Date of Award


Document Type


Degree Name

Doctor of Philosophy (PhD)


Finance (Business Administration)

First Advisor

George M. Frankfurter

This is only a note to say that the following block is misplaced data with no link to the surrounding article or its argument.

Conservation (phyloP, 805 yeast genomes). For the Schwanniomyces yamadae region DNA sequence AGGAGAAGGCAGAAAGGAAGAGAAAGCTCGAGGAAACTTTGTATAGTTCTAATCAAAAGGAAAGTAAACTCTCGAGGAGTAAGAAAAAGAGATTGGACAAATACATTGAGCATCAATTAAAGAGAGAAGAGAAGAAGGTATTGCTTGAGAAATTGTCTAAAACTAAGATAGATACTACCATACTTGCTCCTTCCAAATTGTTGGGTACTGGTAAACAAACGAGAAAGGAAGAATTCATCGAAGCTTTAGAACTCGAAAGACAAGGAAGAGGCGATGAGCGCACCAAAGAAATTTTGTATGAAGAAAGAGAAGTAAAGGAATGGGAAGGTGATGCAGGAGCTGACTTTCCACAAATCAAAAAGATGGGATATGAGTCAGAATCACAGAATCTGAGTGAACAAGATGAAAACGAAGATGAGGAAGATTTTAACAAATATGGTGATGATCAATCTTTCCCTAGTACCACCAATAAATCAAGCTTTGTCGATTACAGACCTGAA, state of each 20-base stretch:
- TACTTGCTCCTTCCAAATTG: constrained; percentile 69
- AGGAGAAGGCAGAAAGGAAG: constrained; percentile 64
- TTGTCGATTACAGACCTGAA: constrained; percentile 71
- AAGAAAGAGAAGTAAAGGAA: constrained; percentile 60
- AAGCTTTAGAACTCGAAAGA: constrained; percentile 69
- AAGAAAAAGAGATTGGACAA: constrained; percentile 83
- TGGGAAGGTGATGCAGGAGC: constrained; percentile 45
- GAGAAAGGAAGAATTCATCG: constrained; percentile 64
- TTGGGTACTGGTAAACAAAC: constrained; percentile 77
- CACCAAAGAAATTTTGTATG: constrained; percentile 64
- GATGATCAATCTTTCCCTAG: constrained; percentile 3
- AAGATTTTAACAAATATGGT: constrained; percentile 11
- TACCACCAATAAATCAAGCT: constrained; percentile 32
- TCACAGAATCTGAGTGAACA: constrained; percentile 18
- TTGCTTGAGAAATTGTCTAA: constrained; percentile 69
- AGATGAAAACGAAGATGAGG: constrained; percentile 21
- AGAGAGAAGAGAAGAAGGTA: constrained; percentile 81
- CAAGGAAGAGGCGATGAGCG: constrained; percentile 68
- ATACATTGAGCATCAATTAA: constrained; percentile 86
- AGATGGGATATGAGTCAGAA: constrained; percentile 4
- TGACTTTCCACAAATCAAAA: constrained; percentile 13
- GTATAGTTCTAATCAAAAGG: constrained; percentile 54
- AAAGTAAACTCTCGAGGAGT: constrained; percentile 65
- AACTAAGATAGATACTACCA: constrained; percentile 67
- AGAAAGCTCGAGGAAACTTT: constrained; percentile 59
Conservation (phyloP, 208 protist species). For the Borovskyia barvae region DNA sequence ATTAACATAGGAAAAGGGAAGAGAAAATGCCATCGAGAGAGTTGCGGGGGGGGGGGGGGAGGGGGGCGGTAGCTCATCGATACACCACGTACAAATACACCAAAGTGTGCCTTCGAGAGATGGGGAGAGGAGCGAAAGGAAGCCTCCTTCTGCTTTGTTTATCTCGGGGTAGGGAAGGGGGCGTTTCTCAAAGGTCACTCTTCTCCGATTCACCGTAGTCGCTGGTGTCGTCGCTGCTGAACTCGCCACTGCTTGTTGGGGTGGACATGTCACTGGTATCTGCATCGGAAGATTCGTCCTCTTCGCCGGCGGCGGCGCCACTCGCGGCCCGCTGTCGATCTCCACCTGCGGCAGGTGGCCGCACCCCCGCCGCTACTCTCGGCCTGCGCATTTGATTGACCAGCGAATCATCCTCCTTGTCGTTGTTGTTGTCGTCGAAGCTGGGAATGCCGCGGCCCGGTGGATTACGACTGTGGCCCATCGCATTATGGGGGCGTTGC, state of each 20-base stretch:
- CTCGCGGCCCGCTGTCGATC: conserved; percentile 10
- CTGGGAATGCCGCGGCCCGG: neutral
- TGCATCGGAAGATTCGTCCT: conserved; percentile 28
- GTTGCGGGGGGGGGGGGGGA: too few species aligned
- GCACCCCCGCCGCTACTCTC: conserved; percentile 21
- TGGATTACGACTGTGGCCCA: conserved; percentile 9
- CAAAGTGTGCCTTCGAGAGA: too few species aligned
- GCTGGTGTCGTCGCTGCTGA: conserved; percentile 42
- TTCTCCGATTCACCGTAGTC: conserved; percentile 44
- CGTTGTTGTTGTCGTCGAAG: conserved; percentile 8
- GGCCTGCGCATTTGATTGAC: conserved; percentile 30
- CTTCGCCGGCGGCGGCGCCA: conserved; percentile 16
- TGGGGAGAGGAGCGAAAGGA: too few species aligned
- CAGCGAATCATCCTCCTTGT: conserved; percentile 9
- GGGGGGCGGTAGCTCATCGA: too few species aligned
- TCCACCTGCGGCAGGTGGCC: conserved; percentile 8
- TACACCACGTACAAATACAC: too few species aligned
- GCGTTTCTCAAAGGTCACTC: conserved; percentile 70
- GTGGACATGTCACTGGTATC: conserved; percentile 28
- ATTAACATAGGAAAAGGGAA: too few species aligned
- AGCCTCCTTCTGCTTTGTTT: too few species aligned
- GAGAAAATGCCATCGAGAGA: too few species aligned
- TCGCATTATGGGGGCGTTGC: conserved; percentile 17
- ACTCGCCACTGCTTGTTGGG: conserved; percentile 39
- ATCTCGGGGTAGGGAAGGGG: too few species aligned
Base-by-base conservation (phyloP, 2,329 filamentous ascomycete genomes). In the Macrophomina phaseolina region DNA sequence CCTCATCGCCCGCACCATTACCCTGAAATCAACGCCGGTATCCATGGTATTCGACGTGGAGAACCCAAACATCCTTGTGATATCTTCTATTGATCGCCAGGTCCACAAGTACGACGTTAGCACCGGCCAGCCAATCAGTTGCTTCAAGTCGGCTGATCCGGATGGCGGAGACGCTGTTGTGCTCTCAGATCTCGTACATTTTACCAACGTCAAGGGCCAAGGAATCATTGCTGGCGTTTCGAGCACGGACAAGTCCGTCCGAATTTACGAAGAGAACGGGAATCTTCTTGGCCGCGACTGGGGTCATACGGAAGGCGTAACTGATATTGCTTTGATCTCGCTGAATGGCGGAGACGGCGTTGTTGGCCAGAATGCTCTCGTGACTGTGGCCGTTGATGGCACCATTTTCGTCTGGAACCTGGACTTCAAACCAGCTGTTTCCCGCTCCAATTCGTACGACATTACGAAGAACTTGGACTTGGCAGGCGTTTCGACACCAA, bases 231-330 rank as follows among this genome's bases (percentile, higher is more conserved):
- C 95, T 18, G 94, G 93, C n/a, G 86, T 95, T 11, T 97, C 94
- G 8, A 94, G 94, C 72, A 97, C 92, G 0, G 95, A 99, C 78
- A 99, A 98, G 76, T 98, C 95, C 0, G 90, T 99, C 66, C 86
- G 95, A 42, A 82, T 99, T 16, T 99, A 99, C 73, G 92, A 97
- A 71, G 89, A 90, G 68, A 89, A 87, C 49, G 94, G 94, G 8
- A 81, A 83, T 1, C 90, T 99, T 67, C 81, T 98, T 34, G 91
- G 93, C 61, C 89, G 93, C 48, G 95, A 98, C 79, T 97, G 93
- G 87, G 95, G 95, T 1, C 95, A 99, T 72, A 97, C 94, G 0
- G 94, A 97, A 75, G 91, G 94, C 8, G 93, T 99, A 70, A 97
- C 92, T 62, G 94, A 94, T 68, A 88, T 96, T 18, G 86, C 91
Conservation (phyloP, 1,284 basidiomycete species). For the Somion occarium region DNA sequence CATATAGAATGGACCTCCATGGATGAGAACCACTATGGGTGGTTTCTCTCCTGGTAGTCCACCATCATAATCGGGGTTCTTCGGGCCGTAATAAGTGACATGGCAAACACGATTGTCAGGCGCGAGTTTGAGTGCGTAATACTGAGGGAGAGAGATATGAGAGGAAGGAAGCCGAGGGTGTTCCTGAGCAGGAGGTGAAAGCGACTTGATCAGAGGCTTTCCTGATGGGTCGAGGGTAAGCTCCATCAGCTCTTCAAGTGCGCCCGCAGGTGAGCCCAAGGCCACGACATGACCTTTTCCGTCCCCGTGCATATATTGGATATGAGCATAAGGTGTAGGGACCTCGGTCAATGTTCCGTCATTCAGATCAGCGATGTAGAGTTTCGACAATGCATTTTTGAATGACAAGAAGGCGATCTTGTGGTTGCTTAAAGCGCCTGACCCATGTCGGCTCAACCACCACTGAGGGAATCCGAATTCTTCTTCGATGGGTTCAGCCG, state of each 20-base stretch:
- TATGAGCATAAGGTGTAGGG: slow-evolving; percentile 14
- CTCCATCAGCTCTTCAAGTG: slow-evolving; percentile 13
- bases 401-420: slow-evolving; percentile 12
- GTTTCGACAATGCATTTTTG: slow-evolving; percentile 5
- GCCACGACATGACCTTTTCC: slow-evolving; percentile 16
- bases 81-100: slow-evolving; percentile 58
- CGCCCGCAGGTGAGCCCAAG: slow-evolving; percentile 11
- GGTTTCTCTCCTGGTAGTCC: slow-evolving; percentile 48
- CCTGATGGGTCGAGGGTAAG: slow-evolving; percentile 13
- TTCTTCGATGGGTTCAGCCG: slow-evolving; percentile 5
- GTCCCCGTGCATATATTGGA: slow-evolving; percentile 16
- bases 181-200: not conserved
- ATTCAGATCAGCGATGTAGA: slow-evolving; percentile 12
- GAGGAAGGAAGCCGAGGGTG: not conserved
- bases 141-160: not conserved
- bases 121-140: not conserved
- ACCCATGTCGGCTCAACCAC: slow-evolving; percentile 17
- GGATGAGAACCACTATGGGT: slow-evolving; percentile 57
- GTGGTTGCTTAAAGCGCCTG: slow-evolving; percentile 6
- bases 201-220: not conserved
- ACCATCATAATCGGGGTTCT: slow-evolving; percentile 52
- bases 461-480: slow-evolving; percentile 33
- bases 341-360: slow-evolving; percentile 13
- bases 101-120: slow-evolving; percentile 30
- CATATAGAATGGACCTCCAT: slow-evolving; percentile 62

"The harder we look at the dividend picture, the more it seems like a puzzle with pieces that just don't fit together" (Black, 1976). The purpose of this study is to examine the dividend phenomenon. The first essay of the dissertation investigates the origins, modifications and adaptations of corporate dividend payments to shareholders. Contemporary theoretical modeling to date has neglected to acknowledge the potential influence of dividend payment tradition in the formulation of dividend policy. The second essay examines the evolution of the theoretical attempts to explain dividend policy and empirical tests of these theories. The dividend paradigms are divided into models formulated in states with full information, models developed in states of informational asymmetries and models using behavioral rationales as the basis for their development. The second essay concludes with an analysis to determine if method of analysis, frequency of sampling observation or sample period influence the often contradictory results of the analyses. The dissertation's third essay explores the executive compensation, dividend policy and capital structure determination process. This essay extends existing research on the policies in two ways. Firm level data is used here; many of the earlier works use industry data. The study also seeks to determine if the policy choice interactions implied by earlier work can be demonstrated using a system of equations.